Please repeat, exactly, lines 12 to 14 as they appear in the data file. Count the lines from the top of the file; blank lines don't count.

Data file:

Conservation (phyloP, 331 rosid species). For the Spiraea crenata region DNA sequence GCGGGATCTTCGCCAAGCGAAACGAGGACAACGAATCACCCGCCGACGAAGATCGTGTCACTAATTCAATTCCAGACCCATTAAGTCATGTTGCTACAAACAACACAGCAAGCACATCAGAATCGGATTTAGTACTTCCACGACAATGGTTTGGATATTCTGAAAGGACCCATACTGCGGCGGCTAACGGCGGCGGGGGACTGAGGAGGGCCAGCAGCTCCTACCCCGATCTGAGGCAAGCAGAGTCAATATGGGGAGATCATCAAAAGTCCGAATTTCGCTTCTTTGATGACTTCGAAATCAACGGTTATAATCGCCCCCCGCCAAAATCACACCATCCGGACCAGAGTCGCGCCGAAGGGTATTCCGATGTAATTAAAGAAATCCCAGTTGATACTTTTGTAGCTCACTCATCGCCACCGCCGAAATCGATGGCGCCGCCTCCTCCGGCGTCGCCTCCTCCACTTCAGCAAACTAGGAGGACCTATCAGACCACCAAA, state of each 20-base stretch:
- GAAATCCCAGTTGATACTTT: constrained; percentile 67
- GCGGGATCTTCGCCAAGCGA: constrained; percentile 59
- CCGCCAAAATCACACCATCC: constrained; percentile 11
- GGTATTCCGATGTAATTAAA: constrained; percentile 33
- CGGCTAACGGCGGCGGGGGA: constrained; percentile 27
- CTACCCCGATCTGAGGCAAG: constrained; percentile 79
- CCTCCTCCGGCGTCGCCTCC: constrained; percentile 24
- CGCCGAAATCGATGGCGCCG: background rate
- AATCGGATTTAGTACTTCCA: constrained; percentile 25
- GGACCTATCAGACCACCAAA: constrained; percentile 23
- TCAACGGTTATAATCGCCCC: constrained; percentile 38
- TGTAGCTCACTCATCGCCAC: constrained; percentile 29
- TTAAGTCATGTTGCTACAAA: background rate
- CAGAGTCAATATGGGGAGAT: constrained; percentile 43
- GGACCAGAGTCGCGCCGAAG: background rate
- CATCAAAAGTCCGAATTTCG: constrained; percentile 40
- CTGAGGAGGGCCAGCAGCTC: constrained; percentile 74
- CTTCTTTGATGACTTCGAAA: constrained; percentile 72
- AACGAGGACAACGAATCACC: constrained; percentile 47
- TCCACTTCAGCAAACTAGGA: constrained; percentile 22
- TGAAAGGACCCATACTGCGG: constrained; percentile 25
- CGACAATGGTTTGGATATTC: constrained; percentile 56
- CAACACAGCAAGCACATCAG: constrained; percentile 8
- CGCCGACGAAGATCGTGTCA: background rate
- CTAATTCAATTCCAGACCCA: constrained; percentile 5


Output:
- TCAACGGTTATAATCGCCCC: constrained; percentile 38
- TGTAGCTCACTCATCGCCAC: constrained; percentile 29
- TTAAGTCATGTTGCTACAAA: background rate